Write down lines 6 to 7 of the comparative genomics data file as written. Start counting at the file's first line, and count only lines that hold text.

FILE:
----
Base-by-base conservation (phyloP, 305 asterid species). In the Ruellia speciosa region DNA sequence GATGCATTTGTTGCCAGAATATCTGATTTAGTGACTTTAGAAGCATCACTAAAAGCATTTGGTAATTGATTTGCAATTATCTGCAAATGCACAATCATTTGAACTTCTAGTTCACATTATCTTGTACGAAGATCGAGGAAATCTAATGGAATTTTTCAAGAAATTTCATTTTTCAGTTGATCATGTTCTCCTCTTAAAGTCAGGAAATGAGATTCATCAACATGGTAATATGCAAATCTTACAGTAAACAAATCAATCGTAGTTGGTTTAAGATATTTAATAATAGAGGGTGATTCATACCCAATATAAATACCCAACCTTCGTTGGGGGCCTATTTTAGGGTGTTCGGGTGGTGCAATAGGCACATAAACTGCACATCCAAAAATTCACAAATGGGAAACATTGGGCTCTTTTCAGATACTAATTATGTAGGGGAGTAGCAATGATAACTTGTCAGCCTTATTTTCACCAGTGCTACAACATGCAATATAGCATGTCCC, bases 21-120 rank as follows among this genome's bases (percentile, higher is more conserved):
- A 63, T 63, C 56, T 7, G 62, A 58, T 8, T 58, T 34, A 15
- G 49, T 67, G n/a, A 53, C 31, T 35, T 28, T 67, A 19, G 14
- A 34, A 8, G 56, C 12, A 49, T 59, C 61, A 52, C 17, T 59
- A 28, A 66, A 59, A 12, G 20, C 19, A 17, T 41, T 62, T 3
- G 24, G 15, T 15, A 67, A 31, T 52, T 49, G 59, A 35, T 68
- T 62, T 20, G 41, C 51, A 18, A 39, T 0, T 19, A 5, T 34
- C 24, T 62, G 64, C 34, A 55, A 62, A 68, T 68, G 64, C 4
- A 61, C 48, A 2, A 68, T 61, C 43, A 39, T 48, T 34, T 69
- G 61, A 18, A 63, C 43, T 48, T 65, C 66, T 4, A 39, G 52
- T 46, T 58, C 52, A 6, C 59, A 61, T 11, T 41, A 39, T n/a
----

- G 24, G 15, T 15, A 67, A 31, T 52, T 49, G 59, A 35, T 68
- T 62, T 20, G 41, C 51, A 18, A 39, T 0, T 19, A 5, T 34